Here is a proof-of-concept draft I made last night, for the talismachines. The print was designed in Inkscape and laser-printed onto cotton letterhead, then hand-painted over with Bare electrically conductive paint. It includes a coin-cell battery, on-off switch, and white LED from the LilyPad Arduino family. The inverted triangle in the upper-right is an alchemical symbol for blood, and contains a drop of (my) blood.
The magical purpose of the talisman is to give “great knowledge and wisdom in mechanical arts,” and it features the sigil of the Goetic demon Barbas (or Marbas). It shows also the hammer and anvil of Tubal Cain, and a classical symbol for fire indicating Hephaestus/Vulcan. Its practical purpose is to experiment with the media. The proper talismachines will be screen-printed on parchment or canvas, and will include a LilyPad microcontroller for more interesting interactions. I may need to run conductive thread behind the parchment, because the Bare Paint rapidly increases its resistance over the lines.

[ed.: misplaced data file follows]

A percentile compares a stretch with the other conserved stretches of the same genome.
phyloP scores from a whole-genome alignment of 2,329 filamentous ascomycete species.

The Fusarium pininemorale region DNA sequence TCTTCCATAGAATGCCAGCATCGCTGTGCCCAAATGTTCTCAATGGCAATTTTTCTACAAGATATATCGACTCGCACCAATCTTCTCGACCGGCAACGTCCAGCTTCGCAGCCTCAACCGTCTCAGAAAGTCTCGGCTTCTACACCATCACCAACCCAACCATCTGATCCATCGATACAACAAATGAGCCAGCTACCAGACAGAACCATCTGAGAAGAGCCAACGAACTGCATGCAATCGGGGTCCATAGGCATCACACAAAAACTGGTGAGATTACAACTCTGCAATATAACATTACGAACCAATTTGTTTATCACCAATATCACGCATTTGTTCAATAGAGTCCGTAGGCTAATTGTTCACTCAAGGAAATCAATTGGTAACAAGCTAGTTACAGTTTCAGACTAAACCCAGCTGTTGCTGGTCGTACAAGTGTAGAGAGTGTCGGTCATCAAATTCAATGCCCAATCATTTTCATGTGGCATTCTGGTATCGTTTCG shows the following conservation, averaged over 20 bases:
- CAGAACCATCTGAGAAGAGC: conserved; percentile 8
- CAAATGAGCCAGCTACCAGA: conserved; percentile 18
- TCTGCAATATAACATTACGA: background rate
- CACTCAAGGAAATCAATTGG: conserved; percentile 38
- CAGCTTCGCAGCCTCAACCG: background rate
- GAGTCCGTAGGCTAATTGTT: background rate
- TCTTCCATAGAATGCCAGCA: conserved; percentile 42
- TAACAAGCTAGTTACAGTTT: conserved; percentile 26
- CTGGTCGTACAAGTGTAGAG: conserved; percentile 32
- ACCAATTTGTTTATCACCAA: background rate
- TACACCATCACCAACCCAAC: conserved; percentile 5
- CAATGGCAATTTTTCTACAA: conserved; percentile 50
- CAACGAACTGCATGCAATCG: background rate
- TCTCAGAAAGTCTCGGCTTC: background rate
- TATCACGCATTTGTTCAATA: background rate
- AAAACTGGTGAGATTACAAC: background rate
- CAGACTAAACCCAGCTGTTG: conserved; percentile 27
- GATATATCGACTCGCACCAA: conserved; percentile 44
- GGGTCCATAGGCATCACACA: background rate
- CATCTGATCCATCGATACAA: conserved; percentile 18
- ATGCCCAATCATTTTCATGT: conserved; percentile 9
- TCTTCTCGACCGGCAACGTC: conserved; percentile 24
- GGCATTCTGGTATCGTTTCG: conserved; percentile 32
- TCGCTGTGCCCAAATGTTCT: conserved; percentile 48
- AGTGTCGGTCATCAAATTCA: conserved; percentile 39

Bare Conductive creates electrically conductive paint (Bare Paint) and body paint (Bare Skin). I first wrote about BC in 2009, and have been waiting since then for it to become available, which it now has—well, sort of. Bare Paint is available now, and Bare Skin is scheduled to go on sale at the end of the October (according to their website).
This opens up a vast dimension of possibilities for magic sigils and art that interact with electronic components and system.
Here is the first in a series of previews of the Electronomicon that I will be presenting at this year’s Esoteric Book Conference. Click the image to view it full-size in a light box.
Tickets to the conference are still available, and the art show and book fair are free to the public, so even if you are not ticketed, please feel free to come by and see me and the other artists there.